Space porn: These images are (quite literally) out of this world
Charlie Crist refuses to say whom he will caucus with, should he be elected to the Senate. Which is smart. But it’s also hard to keep up that guessing game when you have to actually explain how you would vote on things, in the Senate. That is when independent Florida Gov. Charlie Crist keeps getting mixed up!
Last week, he said that while the healthcare reform bill was flawed, he would’ve voted for it. His campaign immediately issued a “clarification” explaining that he would not have voted for it.
Then, yesterday, he told CNN that he backs a constitutional amendment banning gay marriage, even though he is “OK” with two dudes living together, or whatever. A few hours later, the Crist campaign “clarified” that the governor just meant an amendment to the Florida constitution. That is, apparently, the “moderate” compromise on the issue.
Crist’s refusal to say whom he’ll caucus with is actually making it impossible for voters to make an informed decision, but if elected it is almost certain that he will be either the sort of senator who will occasionally randomly decide to withhold his support from something until it is made worse, or he will be the sort of senator who will occasionally dangle the carrot of his support for something and then never follow through.
So if voters like the gridlock that makes them hate Congress, go nuts and vote Charlie Crist.
(To be fair, some people do like gridlock. There are people who do things like vote for Obama and then decide, one year later, to sabotage his major domestic policy proposals by voting for Scott Brown — but there are not many of them. Even though all of them seem to work in political journalism or punditry.)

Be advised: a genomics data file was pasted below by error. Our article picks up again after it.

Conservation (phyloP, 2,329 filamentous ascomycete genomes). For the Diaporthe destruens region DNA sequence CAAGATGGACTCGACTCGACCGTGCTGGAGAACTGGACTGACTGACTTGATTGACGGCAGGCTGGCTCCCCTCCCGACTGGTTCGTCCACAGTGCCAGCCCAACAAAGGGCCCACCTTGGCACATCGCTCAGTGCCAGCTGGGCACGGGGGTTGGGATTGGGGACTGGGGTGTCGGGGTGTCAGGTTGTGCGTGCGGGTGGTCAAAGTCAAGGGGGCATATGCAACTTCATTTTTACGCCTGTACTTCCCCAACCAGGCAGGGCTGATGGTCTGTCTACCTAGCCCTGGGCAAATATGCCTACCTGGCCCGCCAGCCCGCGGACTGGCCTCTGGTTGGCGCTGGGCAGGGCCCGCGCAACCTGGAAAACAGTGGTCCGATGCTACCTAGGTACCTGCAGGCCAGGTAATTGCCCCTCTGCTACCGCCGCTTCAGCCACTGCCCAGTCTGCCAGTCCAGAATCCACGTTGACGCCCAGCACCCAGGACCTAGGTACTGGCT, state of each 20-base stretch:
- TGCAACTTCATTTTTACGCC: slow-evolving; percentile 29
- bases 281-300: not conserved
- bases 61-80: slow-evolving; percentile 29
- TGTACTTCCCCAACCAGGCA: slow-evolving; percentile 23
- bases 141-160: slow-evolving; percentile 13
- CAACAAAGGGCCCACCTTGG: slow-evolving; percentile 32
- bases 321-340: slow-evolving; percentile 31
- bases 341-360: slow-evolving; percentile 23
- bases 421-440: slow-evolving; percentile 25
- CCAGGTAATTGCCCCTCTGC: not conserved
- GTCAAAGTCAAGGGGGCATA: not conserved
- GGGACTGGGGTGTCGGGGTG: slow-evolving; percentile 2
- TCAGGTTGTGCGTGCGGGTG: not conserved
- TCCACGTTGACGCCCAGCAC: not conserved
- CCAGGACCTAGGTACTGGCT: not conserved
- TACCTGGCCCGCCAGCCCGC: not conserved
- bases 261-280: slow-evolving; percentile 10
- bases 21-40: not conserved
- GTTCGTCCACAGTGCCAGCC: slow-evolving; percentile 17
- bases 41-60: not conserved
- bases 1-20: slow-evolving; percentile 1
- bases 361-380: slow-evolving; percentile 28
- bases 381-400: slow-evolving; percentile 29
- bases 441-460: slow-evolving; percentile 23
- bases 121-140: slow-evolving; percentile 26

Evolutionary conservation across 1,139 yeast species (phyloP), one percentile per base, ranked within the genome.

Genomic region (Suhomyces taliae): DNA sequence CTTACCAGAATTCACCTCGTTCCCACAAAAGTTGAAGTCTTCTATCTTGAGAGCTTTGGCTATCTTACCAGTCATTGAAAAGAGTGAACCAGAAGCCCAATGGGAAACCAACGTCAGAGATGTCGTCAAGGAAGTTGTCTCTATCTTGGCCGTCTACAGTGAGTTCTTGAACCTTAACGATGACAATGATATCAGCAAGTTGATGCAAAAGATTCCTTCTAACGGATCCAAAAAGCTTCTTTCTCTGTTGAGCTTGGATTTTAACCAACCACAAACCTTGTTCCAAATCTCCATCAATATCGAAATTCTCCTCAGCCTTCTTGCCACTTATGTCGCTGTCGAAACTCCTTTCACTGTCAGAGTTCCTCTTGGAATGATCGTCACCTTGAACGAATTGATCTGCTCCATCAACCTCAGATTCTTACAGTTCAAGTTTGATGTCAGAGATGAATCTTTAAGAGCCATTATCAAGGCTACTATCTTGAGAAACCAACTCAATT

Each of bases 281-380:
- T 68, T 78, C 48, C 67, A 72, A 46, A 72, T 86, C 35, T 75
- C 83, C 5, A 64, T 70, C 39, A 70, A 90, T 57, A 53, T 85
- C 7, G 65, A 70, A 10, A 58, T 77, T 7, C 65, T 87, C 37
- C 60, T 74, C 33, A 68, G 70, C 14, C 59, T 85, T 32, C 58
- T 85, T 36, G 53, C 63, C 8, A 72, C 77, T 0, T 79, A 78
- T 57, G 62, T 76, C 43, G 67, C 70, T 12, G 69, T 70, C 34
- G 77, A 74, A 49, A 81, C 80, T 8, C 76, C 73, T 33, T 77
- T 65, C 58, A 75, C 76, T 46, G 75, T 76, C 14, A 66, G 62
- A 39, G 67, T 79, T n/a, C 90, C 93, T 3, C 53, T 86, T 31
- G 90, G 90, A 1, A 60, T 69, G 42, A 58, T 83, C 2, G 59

Alex Pareene writes about politics for Salon and is the author of "The Rude Guide to Mitt." Email him at firstname.lastname@example.org and follow him on Twitter @pareeneMore Alex Pareene.
NASA astronaut Mike Hopkins
On December 28, 2013, Expedition 38 crew member Mike Hopkins participating in the second of two space walks to replace a degraded pump module on the International Space Station. (NASA astronaut Rick Mastracchio is reflected in his helmet!)
The Soyuz TMA-10M
The Soyuz TMA-10M headed towards the International Space Station with crew members from Expedition 37 onboard.
40 years ago the Apollo 8 mission flew up to the moon, orbited it ten times and then returned to Earth. This picture was taken from that flight and shows the Earth as it seemingly rises in similar fashion to a sunrise.
Sunrise from Expedition 36
NASA Flight Engineer Karen L. Nyberg of Expedition 36 took this photo of the sun rising -- a sight they saw nearly 16 times per day due to the speed of the International Space Station's orbit around the earth.
A pair of NanoRacks CubeSats -- nanosattelite spacecrafts carrying experiments -- were launched by Expedition 38.